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Eye On Boise

Oil, gas industry pressure on counties riles senators as they consider bill…

Several members of the Senate Resources Committee bristled this afternoon over suggestions that the oil and gas industry pressured Idaho counties, saying if they didn't sign on to an industry-proposed compromise, HB 464, they'd lose all local control over oil and gas drilling. Sen. Dean Cameron, R-Rupert, asked Kerry Ellen Elliott of the Idaho Association of Counties why the association was willing to give up any local authority over siting of the wells, and only have planning and zoning authority for post-drilling developments. "I'm going to be very blunt," she said. "If we did not compromise on this in some respect, we were not going to have any local control at all. There would have been statewide pre-emption."

Sen. John Tippets, R-Montpelier, said, "I have a concern when we start saying that if we don't sign on, some industry is going to do this. My concern is that sends a message in the public that it's somebody other than the Legislature that's making the laws around here."

When Elliott said, "It was in our counties' interest to work something out in this regard; we wanted 90 or  95 percent of something instead of 100 percent of nothing," Sen. Lee Heider, R-Twin Falls, retorted, "I think most of us on this committee are in favor of oil and gas drilling, and we probably have been from the get-go. But the way this verbiage is, you have no local control. ... You testified you thought you had control, but the verbiage here ... says you have no control."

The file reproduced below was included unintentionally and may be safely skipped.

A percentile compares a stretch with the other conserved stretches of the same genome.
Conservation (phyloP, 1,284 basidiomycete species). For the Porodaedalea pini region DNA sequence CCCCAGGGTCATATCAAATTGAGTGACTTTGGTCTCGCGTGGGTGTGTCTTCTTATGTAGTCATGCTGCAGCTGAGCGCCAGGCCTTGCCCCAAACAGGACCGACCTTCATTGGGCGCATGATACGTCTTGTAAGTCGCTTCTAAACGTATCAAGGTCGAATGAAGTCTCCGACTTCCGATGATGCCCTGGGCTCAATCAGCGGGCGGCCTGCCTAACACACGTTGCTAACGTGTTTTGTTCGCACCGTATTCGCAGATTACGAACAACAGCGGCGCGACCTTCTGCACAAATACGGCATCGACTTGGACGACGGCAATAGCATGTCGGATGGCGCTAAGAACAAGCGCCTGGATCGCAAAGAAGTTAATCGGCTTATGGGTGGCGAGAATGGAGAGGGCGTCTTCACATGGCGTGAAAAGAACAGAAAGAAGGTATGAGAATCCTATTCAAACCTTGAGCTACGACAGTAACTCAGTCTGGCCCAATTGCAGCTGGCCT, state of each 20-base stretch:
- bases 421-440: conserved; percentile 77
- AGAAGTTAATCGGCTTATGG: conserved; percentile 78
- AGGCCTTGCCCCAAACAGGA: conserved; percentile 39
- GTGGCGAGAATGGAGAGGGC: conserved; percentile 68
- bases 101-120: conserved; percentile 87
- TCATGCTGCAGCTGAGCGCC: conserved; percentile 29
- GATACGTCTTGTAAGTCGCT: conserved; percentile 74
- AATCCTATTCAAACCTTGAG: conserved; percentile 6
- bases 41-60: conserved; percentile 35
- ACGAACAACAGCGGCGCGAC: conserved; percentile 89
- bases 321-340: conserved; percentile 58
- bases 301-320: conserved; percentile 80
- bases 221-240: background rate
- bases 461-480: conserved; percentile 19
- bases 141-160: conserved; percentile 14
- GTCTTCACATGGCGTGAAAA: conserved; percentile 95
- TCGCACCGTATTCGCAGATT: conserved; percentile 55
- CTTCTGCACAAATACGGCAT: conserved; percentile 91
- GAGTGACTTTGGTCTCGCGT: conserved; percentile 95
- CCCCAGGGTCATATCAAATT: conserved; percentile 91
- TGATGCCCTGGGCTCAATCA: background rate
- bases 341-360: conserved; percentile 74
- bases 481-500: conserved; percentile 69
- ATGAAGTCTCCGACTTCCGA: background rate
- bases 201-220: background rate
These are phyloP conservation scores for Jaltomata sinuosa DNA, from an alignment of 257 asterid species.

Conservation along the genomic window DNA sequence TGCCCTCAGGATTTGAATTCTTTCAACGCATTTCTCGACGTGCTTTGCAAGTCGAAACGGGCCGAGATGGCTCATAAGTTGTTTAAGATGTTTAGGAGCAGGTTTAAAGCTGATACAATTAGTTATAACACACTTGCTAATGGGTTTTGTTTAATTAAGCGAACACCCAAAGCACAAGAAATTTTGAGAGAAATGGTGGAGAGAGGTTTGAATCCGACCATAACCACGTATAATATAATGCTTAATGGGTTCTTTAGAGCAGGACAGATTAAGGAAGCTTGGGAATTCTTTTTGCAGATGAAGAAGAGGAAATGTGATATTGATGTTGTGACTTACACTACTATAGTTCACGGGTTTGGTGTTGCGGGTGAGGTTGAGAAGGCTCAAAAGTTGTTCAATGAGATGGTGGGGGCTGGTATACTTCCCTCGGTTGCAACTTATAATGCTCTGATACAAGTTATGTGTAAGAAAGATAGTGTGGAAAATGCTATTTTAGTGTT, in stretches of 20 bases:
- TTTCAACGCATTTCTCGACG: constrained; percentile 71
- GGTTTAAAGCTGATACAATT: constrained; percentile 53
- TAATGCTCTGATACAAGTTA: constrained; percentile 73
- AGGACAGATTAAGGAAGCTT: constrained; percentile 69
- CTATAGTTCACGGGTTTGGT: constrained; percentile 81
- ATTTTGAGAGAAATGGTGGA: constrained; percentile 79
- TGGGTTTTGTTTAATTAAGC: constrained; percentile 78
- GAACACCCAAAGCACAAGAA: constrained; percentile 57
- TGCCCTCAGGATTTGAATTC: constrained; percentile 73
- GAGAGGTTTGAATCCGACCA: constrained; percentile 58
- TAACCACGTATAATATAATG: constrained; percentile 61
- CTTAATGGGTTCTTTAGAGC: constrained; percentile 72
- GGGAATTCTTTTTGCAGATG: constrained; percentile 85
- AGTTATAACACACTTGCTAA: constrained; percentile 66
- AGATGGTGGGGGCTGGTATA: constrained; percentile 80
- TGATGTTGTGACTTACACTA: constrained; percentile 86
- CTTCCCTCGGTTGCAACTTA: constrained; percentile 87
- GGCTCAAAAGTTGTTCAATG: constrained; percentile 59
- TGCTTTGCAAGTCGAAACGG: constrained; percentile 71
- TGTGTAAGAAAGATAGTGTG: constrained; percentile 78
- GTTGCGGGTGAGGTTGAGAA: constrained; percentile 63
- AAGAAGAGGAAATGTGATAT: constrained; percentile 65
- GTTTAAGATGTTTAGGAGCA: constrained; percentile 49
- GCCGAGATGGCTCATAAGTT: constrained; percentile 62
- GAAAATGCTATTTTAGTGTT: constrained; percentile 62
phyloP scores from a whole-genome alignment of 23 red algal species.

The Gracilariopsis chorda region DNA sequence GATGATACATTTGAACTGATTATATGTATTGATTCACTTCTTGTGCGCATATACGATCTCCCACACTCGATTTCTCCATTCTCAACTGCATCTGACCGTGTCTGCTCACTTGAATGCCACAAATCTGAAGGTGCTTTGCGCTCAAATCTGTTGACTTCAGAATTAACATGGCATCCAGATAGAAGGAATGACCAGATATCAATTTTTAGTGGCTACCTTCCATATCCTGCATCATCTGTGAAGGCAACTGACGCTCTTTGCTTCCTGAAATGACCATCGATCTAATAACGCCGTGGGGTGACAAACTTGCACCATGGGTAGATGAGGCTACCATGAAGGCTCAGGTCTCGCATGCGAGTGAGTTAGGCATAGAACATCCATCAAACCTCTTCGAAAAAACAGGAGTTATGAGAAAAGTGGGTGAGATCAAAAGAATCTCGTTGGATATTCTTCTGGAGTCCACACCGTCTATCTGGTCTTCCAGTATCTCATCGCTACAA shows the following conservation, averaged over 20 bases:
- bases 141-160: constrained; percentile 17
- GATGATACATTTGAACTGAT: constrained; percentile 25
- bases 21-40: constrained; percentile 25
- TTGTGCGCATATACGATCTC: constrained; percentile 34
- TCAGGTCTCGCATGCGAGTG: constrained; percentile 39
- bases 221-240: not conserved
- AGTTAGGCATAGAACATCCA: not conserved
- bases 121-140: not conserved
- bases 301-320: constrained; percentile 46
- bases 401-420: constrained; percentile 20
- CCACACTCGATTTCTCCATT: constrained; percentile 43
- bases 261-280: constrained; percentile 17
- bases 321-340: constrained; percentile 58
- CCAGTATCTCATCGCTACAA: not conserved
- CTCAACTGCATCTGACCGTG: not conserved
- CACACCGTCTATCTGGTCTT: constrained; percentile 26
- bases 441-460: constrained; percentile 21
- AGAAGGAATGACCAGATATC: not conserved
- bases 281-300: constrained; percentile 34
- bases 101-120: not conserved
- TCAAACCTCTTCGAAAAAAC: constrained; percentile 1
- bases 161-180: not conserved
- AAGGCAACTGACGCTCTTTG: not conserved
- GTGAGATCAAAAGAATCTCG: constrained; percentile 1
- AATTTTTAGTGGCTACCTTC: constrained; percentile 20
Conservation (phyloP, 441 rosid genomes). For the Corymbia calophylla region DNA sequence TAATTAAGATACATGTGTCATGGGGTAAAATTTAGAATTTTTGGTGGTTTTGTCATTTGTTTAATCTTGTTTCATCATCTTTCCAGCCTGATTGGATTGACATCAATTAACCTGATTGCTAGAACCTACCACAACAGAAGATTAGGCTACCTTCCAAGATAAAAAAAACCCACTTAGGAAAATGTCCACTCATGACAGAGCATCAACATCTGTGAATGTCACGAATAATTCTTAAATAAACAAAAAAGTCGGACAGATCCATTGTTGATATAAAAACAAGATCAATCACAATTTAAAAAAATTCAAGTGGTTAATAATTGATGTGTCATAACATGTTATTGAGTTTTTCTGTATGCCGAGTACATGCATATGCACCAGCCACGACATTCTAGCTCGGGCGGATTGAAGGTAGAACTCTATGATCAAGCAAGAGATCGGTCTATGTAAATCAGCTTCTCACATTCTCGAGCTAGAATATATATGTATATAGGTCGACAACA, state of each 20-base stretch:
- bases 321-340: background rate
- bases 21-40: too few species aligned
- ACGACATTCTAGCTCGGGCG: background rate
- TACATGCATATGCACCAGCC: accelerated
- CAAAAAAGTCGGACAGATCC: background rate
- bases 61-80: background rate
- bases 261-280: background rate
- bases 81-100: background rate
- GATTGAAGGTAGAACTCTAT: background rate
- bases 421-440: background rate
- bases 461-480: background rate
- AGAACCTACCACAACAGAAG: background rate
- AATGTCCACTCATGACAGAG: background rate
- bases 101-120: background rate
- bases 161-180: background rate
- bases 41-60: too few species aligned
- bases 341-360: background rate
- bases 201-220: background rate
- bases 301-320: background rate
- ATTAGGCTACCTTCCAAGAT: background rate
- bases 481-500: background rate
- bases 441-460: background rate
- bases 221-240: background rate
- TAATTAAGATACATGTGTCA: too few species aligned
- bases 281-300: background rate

There are six oil and gas drilling bills on the committee's agenda this afternoon, but the attention has focused on the first one, HB 464, the industry's controversial state pre-emption bill. So far, a Washington County commissioner, Rick Michael, has testified against the bill, saying, "I am opposed to what is essentially an attack on local control by the oil and gas industry," while a Payette County commissioner, Mark Shigeta, testified in favor of the bill. Larry Lundin of Midvale told the committee he thinks the bill is a "good compromise," and said, "There seems to be a tendency in our county to over-regulate." Mary Sue Roach told the panel, "This takes away my right as a property owner in Washington County to protect my property."

After an hour and a half of testimony, the committee ran out of time; Chairman Monty Pearce, R-New Plymouth, said the hearing will continue Friday at 1 p.m., and, "We'll stay 'til we get 'er done."

Betsy Z. Russell
Betsy Z. Russell joined The Spokesman-Review in 1991. She currently is a reporter in the Boise Bureau covering Idaho state government and politics, and other news from Idaho's state capital.

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